Is My Most Used Lens Holding Me Back?
I do love a bit of pointless analysis and no better time to do so than the dawn of a New Year. So I quickly worked out which was my most used lens in 2017.
It seems that the Fuji XF 18-135mm Zoom Lens has been my go to this past year, but is that a good thing?
The XF18-135 lens made 32% of my photos in 2017 compared to just 2% in 2016 (I purchased the lens in mid 2016). I took the lens with me on every trip this year generally at the expense of taking the 16-55 F2.8 and the 50-140 F2.8, opting for the simplicity, size, weight preference over ultimate quality glass.
Am I losing out by using a good but not amazing zoom lens?
Lets face it, the XF18-135 is a really nifty zoom lens. Covering approximately the equivalent of 27mm to 200mm in a full frame sensor it's certainly versatile. I shoot a mix of wide landscapes, close up landscape details, and I love a bit of floral macro and this lens can shoot them all. It's a good size and good weight, not too heavy to carry all day and small enough to fit into bags and packs without noticing.
The image quality is where the real debate comes in. It's not like I look at the 18-135 images and cry about their quality. Yet it's also not like I look at them in awe of the contrast, details and colour rendering. Does anybody look at those things in awe? Yes I do with other Fuji lenses such as the 35mm F1.4, the 90mm F2 and the 60mm F2.4. Often I get a warm fuzzy feeling inside when I view the beautiful bokeh and sharpness these lenses provide.
Am I too reliant or too lazy by using a zoom lens?
Yah, I probably am sometimes. I guess it all depends not only on the situation but also on the end use of the image. More importantly however I worry about losing opportunity to be creative and find not just a photo but a special photo.
Working within the constraints of whatever prime lens you have attached to the camera when something happens is probably where the difference comes in between a memorable photo and a memorable moment.
I really enjoy photos that have motion, movement and are brief moments. This means dealing with moving people, brief flashes of light, particular shapes of clouds all things that you can't control. If you miss them you get that real stomach churning frustration. Imagine for example having the 14mm wide angle lens attached as that tree in the distance is briefly illuminated.
I can't work out if having the flexibility to experiment with a single lens leads to more creativity than having to work with a fixed viewpoint until you find something that works visually.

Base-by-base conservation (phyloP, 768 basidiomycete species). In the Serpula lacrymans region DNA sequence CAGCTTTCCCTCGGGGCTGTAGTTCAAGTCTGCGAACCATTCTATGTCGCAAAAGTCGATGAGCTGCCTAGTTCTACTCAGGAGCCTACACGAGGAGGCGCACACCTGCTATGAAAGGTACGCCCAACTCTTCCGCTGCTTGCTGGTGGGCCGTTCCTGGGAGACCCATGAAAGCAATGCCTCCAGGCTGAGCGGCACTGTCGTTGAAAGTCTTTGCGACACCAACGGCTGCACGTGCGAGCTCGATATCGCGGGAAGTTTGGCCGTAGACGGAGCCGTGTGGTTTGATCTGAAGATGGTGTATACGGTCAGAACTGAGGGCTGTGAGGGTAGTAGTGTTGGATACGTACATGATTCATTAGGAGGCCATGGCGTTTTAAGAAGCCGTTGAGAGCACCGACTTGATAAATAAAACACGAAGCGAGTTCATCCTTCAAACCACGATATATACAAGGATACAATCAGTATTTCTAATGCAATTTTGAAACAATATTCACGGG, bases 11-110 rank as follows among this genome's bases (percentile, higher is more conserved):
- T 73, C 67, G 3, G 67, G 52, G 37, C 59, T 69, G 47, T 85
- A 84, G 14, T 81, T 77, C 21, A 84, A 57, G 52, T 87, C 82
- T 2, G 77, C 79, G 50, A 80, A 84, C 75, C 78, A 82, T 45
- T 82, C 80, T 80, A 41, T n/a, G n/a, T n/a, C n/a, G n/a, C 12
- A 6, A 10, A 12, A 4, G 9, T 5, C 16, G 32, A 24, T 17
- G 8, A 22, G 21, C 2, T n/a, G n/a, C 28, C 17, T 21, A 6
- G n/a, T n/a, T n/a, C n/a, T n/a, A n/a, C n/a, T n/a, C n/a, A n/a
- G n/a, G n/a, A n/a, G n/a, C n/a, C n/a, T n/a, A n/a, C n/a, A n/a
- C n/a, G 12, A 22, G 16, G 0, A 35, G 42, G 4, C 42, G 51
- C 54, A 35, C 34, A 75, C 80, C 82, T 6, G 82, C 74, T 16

What To Do About the Zoomy Zoom?
Firstly it's worth saying as long as I own the 18-135 I'm gonna end up using it, so I either sell that or sell the lenses it's leaving hidden in the cupboard. I could invest that cash into other things needed in the coming year.
If I do decide to sell the 18-135 then do I revert to the 16-55/50-140 setup which provides some of the flexibility with better image quality however also with considerable extra size and weight?
Or do I go all out quality and become one of those prime lens only kind photographers? You know, the really good ones. I could get hold of all the F1.4 bad boys (23mm, 16mm) as well as repurchasing the 90mm F2. Surely then every photo I take will be as sharp as a tack with beautiful contrast and creamy bokeh.
But What If I Miss The Shot?
Well I take too many photos anyway. I've just spent a few days culling around 15,000 photos from Lightroom so maybe I need to be more selective anyways.
I'm guessing the general thoughts here will be stop worrying about it and just go out and shoot and enjoy it. That's probably the way to go but I do love a bit of self analysis and being forced into a creative corner might just provide a bit of motivation in 2018.
A Full Breakdown Of My Most Used Lenses
Like I say I do love a bit of analysis, especially when I can use it for procrastination from my tax return for example. The charts below show the full breakdown as % splits for each lens uses and comparison between 2016 and 2017. Basically the lenses which suffered the most in 2017 were the XF50-140mm and the XF35mm F1.4 both of which are beautiful, amazing lenses. The 14mm and the XF18-135 mm were the winning lenses in 2017 both growing their photo share.
Shot Count 2017
Shot Count 2016
I bloody love a good pie chart!
Would love to hear your experiences and thoughts on great Fuji Setups in the comments.
Happy New Year and All The Best for 2018